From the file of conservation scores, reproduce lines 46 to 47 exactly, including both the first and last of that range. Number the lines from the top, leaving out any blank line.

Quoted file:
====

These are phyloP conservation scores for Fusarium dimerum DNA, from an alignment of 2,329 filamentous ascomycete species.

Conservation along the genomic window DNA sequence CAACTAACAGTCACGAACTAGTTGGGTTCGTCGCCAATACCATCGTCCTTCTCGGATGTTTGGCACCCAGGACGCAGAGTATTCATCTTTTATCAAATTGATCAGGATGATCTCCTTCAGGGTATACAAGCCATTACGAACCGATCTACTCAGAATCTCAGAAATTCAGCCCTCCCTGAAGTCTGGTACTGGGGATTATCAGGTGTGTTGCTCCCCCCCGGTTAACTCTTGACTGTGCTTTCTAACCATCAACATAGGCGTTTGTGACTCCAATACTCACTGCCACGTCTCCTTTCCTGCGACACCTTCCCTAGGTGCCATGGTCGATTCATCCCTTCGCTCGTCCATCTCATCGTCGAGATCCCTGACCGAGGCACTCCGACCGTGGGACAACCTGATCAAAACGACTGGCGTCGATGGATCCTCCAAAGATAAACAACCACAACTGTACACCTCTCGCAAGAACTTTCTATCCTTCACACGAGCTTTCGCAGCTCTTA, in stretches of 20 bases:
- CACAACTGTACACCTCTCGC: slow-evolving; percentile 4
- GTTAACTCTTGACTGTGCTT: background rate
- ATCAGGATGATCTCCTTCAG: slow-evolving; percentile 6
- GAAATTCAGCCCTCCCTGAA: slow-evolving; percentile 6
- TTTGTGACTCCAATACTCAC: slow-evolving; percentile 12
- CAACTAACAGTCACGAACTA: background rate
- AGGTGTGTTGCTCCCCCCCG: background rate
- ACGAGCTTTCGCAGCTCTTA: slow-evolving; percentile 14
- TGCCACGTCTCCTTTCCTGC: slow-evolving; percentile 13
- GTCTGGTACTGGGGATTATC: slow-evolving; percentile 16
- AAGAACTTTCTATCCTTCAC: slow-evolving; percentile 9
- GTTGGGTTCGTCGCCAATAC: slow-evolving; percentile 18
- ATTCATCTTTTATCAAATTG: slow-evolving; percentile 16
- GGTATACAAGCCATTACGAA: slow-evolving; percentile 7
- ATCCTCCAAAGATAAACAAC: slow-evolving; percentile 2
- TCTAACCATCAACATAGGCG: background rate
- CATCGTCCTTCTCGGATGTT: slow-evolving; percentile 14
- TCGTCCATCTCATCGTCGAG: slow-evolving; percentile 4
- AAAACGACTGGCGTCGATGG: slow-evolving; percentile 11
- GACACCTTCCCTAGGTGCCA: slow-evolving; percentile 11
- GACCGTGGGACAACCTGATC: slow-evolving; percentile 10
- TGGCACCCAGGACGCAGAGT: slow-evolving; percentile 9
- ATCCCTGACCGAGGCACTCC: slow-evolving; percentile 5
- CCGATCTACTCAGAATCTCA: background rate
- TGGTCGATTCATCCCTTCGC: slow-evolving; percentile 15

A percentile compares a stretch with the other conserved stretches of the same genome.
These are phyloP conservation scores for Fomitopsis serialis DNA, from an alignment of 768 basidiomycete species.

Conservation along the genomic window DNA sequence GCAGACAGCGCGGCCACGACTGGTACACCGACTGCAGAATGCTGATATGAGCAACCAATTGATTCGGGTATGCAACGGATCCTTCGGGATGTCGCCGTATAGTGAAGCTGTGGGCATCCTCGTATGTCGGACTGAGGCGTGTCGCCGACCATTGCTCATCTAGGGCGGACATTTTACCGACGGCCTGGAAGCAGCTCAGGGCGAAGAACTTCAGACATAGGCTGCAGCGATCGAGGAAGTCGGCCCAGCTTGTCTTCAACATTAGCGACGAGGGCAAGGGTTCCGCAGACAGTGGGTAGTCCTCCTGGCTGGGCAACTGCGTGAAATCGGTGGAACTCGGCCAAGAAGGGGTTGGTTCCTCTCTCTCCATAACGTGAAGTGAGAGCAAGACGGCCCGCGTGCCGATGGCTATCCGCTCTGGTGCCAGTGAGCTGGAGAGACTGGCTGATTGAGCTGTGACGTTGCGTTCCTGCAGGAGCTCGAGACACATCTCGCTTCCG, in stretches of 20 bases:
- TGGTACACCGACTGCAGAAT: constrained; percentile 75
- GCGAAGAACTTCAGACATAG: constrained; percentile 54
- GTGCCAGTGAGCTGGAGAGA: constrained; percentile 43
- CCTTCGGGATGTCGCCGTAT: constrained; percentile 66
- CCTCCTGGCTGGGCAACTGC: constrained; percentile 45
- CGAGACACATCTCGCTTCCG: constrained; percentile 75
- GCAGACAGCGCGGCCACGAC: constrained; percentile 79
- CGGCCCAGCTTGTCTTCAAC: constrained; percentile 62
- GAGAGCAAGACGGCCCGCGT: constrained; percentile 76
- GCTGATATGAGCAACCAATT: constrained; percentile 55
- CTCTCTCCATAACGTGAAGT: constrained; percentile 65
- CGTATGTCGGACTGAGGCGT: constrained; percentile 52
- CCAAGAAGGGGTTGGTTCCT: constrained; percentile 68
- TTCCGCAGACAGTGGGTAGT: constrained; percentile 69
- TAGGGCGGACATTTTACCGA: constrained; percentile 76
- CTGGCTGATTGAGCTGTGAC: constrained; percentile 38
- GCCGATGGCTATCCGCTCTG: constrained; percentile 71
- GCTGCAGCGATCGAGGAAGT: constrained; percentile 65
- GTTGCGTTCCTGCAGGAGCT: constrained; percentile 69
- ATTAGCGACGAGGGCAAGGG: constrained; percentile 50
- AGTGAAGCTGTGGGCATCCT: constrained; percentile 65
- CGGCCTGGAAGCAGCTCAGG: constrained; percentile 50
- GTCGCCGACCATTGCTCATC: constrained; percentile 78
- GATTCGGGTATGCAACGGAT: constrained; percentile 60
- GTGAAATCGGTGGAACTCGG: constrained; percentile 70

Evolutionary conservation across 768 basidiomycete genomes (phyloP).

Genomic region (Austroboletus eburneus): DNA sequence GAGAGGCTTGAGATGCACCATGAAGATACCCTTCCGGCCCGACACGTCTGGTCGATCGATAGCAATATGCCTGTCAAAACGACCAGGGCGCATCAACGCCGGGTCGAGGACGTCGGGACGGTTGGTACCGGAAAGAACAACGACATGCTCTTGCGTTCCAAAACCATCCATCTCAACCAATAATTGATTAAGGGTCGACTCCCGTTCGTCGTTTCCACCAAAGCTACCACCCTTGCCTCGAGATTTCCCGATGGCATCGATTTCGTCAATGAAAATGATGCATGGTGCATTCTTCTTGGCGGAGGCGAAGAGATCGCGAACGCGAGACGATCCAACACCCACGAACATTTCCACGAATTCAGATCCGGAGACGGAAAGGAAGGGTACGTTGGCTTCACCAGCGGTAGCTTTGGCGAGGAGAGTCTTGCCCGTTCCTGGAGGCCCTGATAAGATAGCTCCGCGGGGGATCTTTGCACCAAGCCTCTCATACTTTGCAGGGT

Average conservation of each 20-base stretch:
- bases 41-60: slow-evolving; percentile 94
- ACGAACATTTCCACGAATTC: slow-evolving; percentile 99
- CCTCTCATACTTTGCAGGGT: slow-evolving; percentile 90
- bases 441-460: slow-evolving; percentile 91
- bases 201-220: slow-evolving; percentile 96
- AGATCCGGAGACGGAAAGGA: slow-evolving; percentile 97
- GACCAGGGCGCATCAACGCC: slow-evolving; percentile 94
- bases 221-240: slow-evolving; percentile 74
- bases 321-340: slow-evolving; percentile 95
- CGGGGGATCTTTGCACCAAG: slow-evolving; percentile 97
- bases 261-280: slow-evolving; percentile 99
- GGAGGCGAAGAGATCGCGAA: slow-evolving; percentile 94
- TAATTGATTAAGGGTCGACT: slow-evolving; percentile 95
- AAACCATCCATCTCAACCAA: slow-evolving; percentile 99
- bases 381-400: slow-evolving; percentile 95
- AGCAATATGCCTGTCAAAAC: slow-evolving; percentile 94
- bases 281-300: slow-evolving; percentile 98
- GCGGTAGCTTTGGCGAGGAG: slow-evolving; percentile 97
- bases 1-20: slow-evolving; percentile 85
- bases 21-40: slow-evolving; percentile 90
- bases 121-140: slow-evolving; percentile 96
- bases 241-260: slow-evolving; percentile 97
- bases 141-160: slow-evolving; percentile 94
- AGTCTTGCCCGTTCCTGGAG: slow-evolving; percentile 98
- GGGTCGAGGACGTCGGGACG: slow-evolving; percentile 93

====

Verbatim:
- CTGGCTGATTGAGCTGTGAC: constrained; percentile 38
- GCCGATGGCTATCCGCTCTG: constrained; percentile 71